Monday, September 22, 2008

Paid to Campaign?

I don't plan on talking much about politics on my blog, mainly because thinking about it too much makes me want to take a shower. But one thing that really grates my cheese is this whole business of campaigning while in office. Take the two current major presidential candidates, for example. Both McCain and Obama are senators, so they are supposed to be representing their respective states in the Senate. Right now, though, they're spending very little time actually doing the job for which their constituents voted them in (and for which taxpayers are paying them). Am I the only one bothered by this?

So a question: Say you're basically phoning it in at work because you're too busy looking for your next job. How long would it be before you'd be fired?


Anonymous said...

No, your not the only one that feels like that. I feel that way and I heard many people comment on that. I agree. It's not right...but then a LOT of things that those guys do are not right...

Smendrick said...

I do agree with the principle, but how else are you supposed to campaign? You need time off from any job unless you have already achieved massive wealth (which in this case, yes, they have). And if you don't get elected, you do need your old job to fall back on.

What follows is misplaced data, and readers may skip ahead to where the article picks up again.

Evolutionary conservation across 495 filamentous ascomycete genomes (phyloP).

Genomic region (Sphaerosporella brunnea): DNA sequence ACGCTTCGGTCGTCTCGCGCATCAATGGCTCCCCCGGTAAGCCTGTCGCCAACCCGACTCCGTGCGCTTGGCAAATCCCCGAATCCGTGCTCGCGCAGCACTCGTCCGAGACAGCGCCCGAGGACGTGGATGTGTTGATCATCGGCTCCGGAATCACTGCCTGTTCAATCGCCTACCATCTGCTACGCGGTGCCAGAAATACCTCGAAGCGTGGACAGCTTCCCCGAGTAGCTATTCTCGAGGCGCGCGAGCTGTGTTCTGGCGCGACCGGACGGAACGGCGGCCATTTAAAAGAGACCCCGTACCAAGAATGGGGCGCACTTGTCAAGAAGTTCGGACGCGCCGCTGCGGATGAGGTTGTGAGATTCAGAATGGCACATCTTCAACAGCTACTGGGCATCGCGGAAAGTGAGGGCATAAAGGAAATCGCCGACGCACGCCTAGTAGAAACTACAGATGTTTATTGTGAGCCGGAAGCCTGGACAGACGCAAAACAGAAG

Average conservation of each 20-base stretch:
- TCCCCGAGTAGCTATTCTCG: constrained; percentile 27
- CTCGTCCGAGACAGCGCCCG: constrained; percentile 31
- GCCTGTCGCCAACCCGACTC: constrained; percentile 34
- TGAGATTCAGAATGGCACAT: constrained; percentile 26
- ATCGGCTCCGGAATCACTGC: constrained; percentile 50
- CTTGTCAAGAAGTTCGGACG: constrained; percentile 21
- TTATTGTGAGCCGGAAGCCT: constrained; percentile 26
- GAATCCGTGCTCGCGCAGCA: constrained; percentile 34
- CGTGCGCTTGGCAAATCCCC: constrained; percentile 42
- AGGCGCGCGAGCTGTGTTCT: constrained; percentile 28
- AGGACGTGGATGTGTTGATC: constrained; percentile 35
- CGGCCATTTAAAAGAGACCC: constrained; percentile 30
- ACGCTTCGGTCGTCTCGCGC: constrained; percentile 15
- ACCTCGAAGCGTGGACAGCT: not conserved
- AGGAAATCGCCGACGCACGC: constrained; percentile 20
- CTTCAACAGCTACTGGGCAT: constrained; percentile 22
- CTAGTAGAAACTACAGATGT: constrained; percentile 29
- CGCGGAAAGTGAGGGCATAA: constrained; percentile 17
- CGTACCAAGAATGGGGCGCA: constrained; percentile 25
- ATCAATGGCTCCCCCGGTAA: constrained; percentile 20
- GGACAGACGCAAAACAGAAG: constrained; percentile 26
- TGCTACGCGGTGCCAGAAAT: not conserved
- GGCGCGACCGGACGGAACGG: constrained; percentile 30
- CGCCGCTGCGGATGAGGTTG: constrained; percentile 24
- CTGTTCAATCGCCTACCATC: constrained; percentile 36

I suppose I have a unique perspective on this because of my husband's campaign a few years ago. There are several reasons the school district decided not to renew his contract, but the decision was heavily influenced by his campaign the previous fall. He was just running for a local office, but still!!! I do think, though, that they do need to do their best to stay on top of their current jobs.

So I just don't know, I guess. There is no perfect solution.

Robert said...

@smendrick: You make a good point, although I was talking more about the national stage. In that case, the candidates are already wealthy and could easily afford to actually quit their current jobs.

But what about at the local level? Many county- and city-level candidates are not wealthy and cannot afford to quit their jobs to campaign. One might argue that if you can't afford to campaign, then you shouldn't, but that would mean that only wealthy people would be able to run for office. Anyone else have thoughts on this?